An EasyEnglish Translation with Notes (about 1200 word vocabulary) on Psalm 59
Words in boxes are from the Bible.
Words marked with a *star are described in the word list at the end.
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Jesus said, "I will always be with you, even to the end of the world". (Matthew 28:20)
David was a servant of King Saul. Many people liked David. Saul did not like this so he sent men to kill David. But David’s wife Michal gave him help to get out through a window. David then ran away, and the men did not find him. In the psalm, David says that these men were *like *dogs looking for food. The story is in 1 Samuel 19:8-18.
Many Bible students think that David wrote this psalm after he became king. That is why he talks about ‘foreign people’. God not only gave David help to beat his enemies at home, but also in foreign countries. David saw that what happened with Saul’s hungry *dogs was also what happened with foreign enemies. So, he put both ideas into the one psalm. We must read the psalm carefully, or this will confuse us. We must see that there are two different groups of enemies.
We can study the psalm in two parts:
· verses 1-10 David is in danger and asks God for help
· verses 11-17 God sends help and makes David safe.
Verses 1 – 10: The psalm starts with a bit of the story from 1 Samuel 19. It says that this is a "*miktam", which probably means "hidden meaning" or "special teaching". In verses 1 and 2 David asks God to take him away from his enemies and make him safe. At first, his enemy was Saul and his hungry *dogs, but later it would be foreign armies as well. In verses 3 and 4 David tells God that these hungry *dogs (they are really Saul’s secret police) are trying to kill him. But he also tells God that he, David, has done nothing wrong.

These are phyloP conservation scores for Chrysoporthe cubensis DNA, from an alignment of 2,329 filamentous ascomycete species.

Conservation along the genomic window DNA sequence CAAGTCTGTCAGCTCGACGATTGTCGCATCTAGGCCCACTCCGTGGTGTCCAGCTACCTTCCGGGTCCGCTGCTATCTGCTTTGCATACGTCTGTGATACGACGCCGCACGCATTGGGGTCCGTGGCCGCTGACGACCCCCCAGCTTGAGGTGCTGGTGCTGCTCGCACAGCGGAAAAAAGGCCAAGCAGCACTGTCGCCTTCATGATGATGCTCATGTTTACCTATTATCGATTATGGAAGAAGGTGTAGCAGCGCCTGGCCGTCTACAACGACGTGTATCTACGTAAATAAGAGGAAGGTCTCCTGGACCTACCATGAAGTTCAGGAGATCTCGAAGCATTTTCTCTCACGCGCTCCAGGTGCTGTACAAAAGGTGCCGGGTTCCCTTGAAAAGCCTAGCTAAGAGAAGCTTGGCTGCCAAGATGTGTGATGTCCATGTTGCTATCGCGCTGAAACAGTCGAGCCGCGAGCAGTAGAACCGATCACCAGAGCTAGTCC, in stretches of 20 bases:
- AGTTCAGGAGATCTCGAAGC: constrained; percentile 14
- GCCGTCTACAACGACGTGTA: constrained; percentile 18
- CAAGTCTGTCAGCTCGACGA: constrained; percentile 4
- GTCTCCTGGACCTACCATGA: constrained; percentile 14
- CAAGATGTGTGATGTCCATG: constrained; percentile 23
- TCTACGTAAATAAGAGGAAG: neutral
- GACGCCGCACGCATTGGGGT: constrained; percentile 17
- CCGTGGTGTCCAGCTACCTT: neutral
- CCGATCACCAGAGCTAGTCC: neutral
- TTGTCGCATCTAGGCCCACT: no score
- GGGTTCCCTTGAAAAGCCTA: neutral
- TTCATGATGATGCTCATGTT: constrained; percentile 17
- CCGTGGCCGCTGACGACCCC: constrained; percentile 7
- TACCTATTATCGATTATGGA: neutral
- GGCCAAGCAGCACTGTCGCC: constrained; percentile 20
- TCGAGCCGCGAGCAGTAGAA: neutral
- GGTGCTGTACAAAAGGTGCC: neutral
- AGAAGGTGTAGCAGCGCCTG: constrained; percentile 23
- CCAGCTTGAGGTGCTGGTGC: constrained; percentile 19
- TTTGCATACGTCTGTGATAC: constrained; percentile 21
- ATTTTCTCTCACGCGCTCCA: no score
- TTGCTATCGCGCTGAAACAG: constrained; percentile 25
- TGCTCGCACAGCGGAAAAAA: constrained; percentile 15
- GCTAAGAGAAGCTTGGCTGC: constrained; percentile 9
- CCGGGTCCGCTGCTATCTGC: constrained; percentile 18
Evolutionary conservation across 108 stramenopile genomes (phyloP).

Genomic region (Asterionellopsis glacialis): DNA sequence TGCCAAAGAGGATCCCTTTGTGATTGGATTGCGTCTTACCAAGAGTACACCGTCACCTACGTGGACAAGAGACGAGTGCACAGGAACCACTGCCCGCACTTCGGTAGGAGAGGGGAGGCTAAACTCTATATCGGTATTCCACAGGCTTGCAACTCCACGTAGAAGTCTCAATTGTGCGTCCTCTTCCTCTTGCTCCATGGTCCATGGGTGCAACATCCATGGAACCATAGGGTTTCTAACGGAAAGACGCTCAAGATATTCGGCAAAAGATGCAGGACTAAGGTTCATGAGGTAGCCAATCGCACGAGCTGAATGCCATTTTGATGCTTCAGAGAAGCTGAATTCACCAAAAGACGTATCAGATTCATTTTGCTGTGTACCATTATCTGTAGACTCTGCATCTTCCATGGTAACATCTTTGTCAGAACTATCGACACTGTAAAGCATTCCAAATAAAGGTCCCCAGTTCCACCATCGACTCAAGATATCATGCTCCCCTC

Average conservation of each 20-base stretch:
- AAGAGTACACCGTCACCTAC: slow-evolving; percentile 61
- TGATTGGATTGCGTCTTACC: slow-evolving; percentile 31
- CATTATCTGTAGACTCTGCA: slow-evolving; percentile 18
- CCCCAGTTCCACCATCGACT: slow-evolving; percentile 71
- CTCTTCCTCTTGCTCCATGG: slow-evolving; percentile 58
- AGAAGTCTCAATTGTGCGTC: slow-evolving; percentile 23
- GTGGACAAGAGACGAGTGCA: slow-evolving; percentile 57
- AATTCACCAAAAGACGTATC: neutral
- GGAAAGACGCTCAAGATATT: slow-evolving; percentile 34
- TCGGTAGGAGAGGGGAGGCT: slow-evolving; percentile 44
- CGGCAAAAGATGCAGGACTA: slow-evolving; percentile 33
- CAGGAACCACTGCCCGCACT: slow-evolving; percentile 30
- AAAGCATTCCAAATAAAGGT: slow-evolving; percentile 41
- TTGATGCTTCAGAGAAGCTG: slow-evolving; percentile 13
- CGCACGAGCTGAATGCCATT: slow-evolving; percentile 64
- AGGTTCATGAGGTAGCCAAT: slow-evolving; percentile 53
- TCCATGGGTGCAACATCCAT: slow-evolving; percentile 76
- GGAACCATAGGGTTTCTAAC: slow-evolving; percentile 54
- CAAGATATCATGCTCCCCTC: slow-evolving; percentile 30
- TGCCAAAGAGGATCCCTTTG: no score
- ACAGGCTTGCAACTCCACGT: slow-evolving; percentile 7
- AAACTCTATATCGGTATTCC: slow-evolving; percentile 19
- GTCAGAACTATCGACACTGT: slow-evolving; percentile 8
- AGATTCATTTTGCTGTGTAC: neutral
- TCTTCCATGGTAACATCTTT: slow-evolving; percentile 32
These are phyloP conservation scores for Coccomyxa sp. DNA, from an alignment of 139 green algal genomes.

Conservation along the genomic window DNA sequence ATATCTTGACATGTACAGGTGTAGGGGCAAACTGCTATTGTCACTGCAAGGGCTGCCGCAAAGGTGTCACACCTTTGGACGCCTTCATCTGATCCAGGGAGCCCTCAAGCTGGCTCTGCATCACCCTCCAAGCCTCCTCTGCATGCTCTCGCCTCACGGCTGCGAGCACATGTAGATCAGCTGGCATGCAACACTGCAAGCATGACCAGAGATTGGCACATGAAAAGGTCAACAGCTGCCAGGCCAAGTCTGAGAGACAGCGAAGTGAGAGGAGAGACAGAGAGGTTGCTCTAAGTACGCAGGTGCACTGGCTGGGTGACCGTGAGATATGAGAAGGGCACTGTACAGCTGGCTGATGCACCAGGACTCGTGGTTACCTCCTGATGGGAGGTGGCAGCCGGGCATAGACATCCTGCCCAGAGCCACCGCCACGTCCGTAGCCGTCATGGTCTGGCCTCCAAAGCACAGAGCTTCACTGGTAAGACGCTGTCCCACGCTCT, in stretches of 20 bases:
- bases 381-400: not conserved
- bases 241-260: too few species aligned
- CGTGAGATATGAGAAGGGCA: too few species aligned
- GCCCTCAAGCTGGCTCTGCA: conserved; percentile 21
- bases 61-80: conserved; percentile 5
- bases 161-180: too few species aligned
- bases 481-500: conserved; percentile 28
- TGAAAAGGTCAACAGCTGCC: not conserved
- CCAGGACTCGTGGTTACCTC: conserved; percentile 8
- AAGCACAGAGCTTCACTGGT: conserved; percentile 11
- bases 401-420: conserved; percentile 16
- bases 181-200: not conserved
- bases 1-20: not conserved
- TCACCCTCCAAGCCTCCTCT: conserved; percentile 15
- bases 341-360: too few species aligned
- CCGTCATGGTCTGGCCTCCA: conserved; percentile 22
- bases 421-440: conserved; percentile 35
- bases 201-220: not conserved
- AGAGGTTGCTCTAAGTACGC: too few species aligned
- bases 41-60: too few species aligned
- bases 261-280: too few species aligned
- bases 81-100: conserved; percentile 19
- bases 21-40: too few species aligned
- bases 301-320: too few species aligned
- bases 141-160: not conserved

In verse 5 you will find both groups of enemies. Because God has *huge armies, David asks God to *punish his foreign enemies. This was after Saul was dead and David was king. Then he asks God not to be gracious (which means "kind") to *evil and false people. These were Saul’s hungry *dogs. They looked for David in the city after David had run away. This was at night. In verse 6 we read that they often did it, hoping to find David. In verse 7 they were *like *dogs waiting for someone to feed them, their mouths dripping with saliva while they looked at their food. (Saliva looks *like water.) But their words are *like *swords as they say what they will do to David. They hope that nobody hears them, because most people like David. David was also talking about foreign enemies that came to fight him in the city where David was hiding. In verse 8 David says that God will laugh at them; this is because God will win the fight! In verses 9 and 10 David says that he will watch for God, whose kind love will come to meet him. Some Bible students translate "come to meet me" as "go before me". It was this "kind love" that gave David help to beat his enemies. The end of verse 10 is when David knew that this had happened.
Verses 11 – 17: In this part of the psalm, the fight is over. David has won. Before he was king, he had won against Saul and his secret police. After he was king he had won against foreign enemies. There are three important things in this part: